Explaining the Basics of Mortgage Insurance

Explaining the Basics of Mortgage Insurance

There are two basic types of mortgage insurance - private mortgage insurance and mortgage life insurance. But do you know which one is right for your financial needs?

Taking advantage of low mortgage rates attracts many first-time home buyers to the real estate market. However, you may forget some aspects of home ownership in your rush to jump into the market. One of the essential aspects of buying a new home is the mortgage insurance. Unfortunately, many inexperienced home buyers are not familiar with the two main types of mortgage insurance or the type that they need. Private mortgage insurance is ideal for some home buyers while Mortgage Life Insurance may be better suited for a different type of homeowner. Following is a brief description of each type of mortgage insurance and they mean to you.

Mortgage Life Insurance
Mortgage life insurance is a type of insurance that is available to home buyers if they want their mortgage paid off in the event that the person making the payments suffers a debilitating injury, incapacitating disease or death. At first, buying this type of mortgage insurance may seem helpful. However, these incidents occur so rarely that it may not be the best option for your financial needs. This type of policy may come in handy, however, if you are already in poor health because your premiums on a mortgage insurance policy are typically much lower than on a normal life insurance policy.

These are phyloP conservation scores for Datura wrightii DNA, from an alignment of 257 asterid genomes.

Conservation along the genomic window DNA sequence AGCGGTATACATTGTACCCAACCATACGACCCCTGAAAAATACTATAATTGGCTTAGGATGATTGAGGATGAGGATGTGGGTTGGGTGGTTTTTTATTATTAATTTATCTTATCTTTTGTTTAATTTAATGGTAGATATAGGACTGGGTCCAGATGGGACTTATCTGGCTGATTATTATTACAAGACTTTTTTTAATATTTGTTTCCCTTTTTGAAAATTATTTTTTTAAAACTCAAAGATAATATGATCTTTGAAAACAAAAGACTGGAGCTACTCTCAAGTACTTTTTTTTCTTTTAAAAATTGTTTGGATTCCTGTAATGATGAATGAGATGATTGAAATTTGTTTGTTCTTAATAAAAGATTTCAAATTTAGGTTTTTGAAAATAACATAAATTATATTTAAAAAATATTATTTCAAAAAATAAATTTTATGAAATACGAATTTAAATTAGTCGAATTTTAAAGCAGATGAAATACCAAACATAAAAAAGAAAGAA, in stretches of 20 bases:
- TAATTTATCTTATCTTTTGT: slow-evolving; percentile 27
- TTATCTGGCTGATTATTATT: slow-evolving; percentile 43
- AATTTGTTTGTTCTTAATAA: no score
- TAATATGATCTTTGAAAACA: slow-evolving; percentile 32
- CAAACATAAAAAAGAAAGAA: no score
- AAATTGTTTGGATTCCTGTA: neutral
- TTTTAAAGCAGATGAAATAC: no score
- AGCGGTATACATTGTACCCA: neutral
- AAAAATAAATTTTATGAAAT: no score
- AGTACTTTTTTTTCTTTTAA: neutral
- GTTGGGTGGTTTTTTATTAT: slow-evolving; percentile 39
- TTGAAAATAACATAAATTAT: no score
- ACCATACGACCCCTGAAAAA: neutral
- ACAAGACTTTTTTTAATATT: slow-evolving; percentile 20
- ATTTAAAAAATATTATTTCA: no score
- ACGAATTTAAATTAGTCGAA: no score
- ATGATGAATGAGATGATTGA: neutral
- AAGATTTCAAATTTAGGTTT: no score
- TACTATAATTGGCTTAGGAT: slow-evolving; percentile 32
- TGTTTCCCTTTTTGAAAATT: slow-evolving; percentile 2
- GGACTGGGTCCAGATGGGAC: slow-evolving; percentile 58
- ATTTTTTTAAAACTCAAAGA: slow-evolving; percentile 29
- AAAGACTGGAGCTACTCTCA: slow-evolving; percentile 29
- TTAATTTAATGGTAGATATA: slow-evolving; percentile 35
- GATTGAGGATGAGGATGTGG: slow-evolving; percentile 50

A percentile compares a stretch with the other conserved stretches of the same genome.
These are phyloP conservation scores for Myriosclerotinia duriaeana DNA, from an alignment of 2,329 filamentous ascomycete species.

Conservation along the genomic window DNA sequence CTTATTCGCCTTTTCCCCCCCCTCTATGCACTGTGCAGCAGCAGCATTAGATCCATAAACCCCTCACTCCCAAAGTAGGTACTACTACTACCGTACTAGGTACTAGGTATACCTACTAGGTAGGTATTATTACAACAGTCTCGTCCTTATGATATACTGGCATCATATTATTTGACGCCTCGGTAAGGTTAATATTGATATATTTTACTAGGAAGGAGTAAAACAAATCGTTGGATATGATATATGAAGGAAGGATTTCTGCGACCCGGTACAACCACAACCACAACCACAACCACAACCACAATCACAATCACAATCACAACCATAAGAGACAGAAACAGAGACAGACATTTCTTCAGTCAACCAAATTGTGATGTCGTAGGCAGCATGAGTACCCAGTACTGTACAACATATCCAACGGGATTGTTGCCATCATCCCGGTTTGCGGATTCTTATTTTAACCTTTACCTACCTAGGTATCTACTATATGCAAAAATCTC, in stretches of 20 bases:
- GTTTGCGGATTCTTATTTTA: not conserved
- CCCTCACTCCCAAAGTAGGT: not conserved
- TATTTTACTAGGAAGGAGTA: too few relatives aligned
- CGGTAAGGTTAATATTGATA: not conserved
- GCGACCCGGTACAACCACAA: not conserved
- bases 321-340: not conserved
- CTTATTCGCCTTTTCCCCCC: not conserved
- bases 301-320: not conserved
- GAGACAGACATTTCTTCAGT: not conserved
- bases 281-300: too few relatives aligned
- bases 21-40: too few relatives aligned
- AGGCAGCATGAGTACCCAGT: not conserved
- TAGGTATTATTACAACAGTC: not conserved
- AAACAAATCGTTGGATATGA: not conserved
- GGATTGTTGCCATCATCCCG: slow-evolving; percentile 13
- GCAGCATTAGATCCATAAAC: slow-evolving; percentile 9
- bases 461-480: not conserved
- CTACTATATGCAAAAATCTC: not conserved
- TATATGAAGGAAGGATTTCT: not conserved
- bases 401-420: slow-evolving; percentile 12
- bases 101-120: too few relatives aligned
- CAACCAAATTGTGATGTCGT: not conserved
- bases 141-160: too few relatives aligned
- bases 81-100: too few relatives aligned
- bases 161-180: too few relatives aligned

Private Mortgage Insurance
This type of insurance is more suited for the lender's protection. However, it may be required if you are buying a house and you cannot put a down payment of at least 20 percent. If you default on your mortgage and the lender is unable to sell your home for the amount of money needed to pay it off, your private mortgage insurance policy comes into effect.

A private mortgage insurance policy premium is based on the value of your loan. It is usually about one-half of one percent of the total money that you borrow. For instance, if you finance a home that costs $150,000 and you put a 10 percent down payment towards the price, you would finance $135,000. Your private mortgage insurance (or PMI) annual payments would be about $675.00. That comes out to about $56.25 per month. Fortunately, once you have paid down your mortgage to less than 80 percent of the home's original market value, you can usually cancel the PMI and save that money.

If you want to cancel your PMI, you must call the lender and ask to cancel it. They will not do it unless you ask. There may be some rare cases in which you are not allowed to cancel, too. You can get more information about the reasons by speaking with your realtor or your lender.

Although both of these mortgage insurance policies protect different parties, they are both designed to protect an investment. With PMI, the mortgage company offers it to protect the money they have invested by loaning to you. With mortgage life insurance, you can feel better knowing that your mortgage is taken care of in case you die or suffer some other major catastrophe. You never know what's going to happen in life and taking a few simple precautions can help you prepare for those bad events.

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